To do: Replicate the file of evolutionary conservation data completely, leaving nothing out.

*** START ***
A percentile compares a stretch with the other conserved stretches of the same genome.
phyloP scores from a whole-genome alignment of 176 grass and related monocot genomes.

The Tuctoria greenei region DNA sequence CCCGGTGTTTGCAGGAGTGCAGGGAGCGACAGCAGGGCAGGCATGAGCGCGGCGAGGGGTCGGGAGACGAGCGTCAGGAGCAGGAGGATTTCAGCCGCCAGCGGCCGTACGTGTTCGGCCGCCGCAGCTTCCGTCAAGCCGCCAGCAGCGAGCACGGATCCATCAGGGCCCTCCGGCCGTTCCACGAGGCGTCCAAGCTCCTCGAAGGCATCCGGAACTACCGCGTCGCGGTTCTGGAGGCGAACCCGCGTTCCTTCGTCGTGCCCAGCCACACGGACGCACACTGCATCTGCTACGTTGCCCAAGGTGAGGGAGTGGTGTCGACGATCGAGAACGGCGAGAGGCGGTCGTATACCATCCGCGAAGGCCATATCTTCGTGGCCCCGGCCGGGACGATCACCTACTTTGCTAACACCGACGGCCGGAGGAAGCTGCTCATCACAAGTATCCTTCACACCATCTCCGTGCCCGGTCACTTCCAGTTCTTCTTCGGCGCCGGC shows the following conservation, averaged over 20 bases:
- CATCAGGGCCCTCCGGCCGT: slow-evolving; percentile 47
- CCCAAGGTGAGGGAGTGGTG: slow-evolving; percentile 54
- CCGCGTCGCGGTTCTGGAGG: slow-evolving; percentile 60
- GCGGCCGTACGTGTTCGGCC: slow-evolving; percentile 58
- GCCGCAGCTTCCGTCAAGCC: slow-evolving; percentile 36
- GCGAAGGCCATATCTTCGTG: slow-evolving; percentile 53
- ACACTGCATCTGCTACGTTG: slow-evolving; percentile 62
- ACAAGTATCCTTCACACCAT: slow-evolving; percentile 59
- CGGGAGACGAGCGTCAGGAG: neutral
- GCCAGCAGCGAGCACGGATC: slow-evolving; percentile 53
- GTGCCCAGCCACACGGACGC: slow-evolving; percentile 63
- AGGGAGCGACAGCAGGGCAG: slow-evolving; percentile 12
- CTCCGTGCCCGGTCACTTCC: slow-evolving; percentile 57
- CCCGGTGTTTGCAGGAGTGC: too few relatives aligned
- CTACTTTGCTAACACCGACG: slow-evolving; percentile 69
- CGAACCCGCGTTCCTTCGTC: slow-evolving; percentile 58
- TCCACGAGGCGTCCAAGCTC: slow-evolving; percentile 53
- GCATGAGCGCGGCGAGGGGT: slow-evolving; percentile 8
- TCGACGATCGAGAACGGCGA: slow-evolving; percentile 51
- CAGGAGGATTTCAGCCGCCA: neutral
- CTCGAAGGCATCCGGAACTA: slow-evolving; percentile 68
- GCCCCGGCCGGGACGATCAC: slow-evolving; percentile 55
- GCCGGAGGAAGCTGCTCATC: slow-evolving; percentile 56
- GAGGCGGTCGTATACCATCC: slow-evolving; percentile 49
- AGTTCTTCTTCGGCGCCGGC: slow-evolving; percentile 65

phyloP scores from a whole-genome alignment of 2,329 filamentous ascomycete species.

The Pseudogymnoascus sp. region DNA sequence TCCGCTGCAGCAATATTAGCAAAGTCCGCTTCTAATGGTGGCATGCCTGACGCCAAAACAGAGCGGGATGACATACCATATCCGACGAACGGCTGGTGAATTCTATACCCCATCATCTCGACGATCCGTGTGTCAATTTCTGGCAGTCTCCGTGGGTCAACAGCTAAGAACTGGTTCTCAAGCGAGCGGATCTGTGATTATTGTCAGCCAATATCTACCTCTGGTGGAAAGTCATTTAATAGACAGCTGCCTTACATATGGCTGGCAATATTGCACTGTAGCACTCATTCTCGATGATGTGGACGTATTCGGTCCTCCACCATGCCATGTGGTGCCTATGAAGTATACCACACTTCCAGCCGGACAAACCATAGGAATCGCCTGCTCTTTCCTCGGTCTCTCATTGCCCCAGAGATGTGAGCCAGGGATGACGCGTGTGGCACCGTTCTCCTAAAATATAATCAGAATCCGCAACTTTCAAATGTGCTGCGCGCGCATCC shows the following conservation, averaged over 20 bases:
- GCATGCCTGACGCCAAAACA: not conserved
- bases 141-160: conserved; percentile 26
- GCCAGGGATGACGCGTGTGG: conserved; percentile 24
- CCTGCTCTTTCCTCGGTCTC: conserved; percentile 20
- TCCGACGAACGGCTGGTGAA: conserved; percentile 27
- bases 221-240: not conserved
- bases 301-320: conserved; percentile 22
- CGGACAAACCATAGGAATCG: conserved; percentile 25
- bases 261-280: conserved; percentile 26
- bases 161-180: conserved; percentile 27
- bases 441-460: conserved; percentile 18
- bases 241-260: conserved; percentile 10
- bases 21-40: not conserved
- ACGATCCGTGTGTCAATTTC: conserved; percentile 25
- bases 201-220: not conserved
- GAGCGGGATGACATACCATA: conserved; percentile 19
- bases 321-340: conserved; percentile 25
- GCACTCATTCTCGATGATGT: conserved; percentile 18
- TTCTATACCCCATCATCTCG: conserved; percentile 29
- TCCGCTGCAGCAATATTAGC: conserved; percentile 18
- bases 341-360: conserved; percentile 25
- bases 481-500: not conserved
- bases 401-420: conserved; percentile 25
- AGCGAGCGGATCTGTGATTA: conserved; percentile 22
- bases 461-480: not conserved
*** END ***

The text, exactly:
A percentile compares a stretch with the other conserved stretches of the same genome.
phyloP scores from a whole-genome alignment of 176 grass and related monocot genomes.

The Tuctoria greenei region DNA sequence CCCGGTGTTTGCAGGAGTGCAGGGAGCGACAGCAGGGCAGGCATGAGCGCGGCGAGGGGTCGGGAGACGAGCGTCAGGAGCAGGAGGATTTCAGCCGCCAGCGGCCGTACGTGTTCGGCCGCCGCAGCTTCCGTCAAGCCGCCAGCAGCGAGCACGGATCCATCAGGGCCCTCCGGCCGTTCCACGAGGCGTCCAAGCTCCTCGAAGGCATCCGGAACTACCGCGTCGCGGTTCTGGAGGCGAACCCGCGTTCCTTCGTCGTGCCCAGCCACACGGACGCACACTGCATCTGCTACGTTGCCCAAGGTGAGGGAGTGGTGTCGACGATCGAGAACGGCGAGAGGCGGTCGTATACCATCCGCGAAGGCCATATCTTCGTGGCCCCGGCCGGGACGATCACCTACTTTGCTAACACCGACGGCCGGAGGAAGCTGCTCATCACAAGTATCCTTCACACCATCTCCGTGCCCGGTCACTTCCAGTTCTTCTTCGGCGCCGGC shows the following conservation, averaged over 20 bases:
- CATCAGGGCCCTCCGGCCGT: slow-evolving; percentile 47
- CCCAAGGTGAGGGAGTGGTG: slow-evolving; percentile 54
- CCGCGTCGCGGTTCTGGAGG: slow-evolving; percentile 60
- GCGGCCGTACGTGTTCGGCC: slow-evolving; percentile 58
- GCCGCAGCTTCCGTCAAGCC: slow-evolving; percentile 36
- GCGAAGGCCATATCTTCGTG: slow-evolving; percentile 53
- ACACTGCATCTGCTACGTTG: slow-evolving; percentile 62
- ACAAGTATCCTTCACACCAT: slow-evolving; percentile 59
- CGGGAGACGAGCGTCAGGAG: neutral
- GCCAGCAGCGAGCACGGATC: slow-evolving; percentile 53
- GTGCCCAGCCACACGGACGC: slow-evolving; percentile 63
- AGGGAGCGACAGCAGGGCAG: slow-evolving; percentile 12
- CTCCGTGCCCGGTCACTTCC: slow-evolving; percentile 57
- CCCGGTGTTTGCAGGAGTGC: too few relatives aligned
- CTACTTTGCTAACACCGACG: slow-evolving; percentile 69
- CGAACCCGCGTTCCTTCGTC: slow-evolving; percentile 58
- TCCACGAGGCGTCCAAGCTC: slow-evolving; percentile 53
- GCATGAGCGCGGCGAGGGGT: slow-evolving; percentile 8
- TCGACGATCGAGAACGGCGA: slow-evolving; percentile 51
- CAGGAGGATTTCAGCCGCCA: neutral
- CTCGAAGGCATCCGGAACTA: slow-evolving; percentile 68
- GCCCCGGCCGGGACGATCAC: slow-evolving; percentile 55
- GCCGGAGGAAGCTGCTCATC: slow-evolving; percentile 56
- GAGGCGGTCGTATACCATCC: slow-evolving; percentile 49
- AGTTCTTCTTCGGCGCCGGC: slow-evolving; percentile 65

phyloP scores from a whole-genome alignment of 2,329 filamentous ascomycete species.

The Pseudogymnoascus sp. region DNA sequence TCCGCTGCAGCAATATTAGCAAAGTCCGCTTCTAATGGTGGCATGCCTGACGCCAAAACAGAGCGGGATGACATACCATATCCGACGAACGGCTGGTGAATTCTATACCCCATCATCTCGACGATCCGTGTGTCAATTTCTGGCAGTCTCCGTGGGTCAACAGCTAAGAACTGGTTCTCAAGCGAGCGGATCTGTGATTATTGTCAGCCAATATCTACCTCTGGTGGAAAGTCATTTAATAGACAGCTGCCTTACATATGGCTGGCAATATTGCACTGTAGCACTCATTCTCGATGATGTGGACGTATTCGGTCCTCCACCATGCCATGTGGTGCCTATGAAGTATACCACACTTCCAGCCGGACAAACCATAGGAATCGCCTGCTCTTTCCTCGGTCTCTCATTGCCCCAGAGATGTGAGCCAGGGATGACGCGTGTGGCACCGTTCTCCTAAAATATAATCAGAATCCGCAACTTTCAAATGTGCTGCGCGCGCATCC shows the following conservation, averaged over 20 bases:
- GCATGCCTGACGCCAAAACA: not conserved
- bases 141-160: conserved; percentile 26
- GCCAGGGATGACGCGTGTGG: conserved; percentile 24
- CCTGCTCTTTCCTCGGTCTC: conserved; percentile 20
- TCCGACGAACGGCTGGTGAA: conserved; percentile 27
- bases 221-240: not conserved
- bases 301-320: conserved; percentile 22
- CGGACAAACCATAGGAATCG: conserved; percentile 25
- bases 261-280: conserved; percentile 26
- bases 161-180: conserved; percentile 27
- bases 441-460: conserved; percentile 18
- bases 241-260: conserved; percentile 10
- bases 21-40: not conserved
- ACGATCCGTGTGTCAATTTC: conserved; percentile 25
- bases 201-220: not conserved
- GAGCGGGATGACATACCATA: conserved; percentile 19
- bases 321-340: conserved; percentile 25
- GCACTCATTCTCGATGATGT: conserved; percentile 18
- TTCTATACCCCATCATCTCG: conserved; percentile 29
- TCCGCTGCAGCAATATTAGC: conserved; percentile 18
- bases 341-360: conserved; percentile 25
- bases 481-500: not conserved
- bases 401-420: conserved; percentile 25
- AGCGAGCGGATCTGTGATTA: conserved; percentile 22
- bases 461-480: not conserved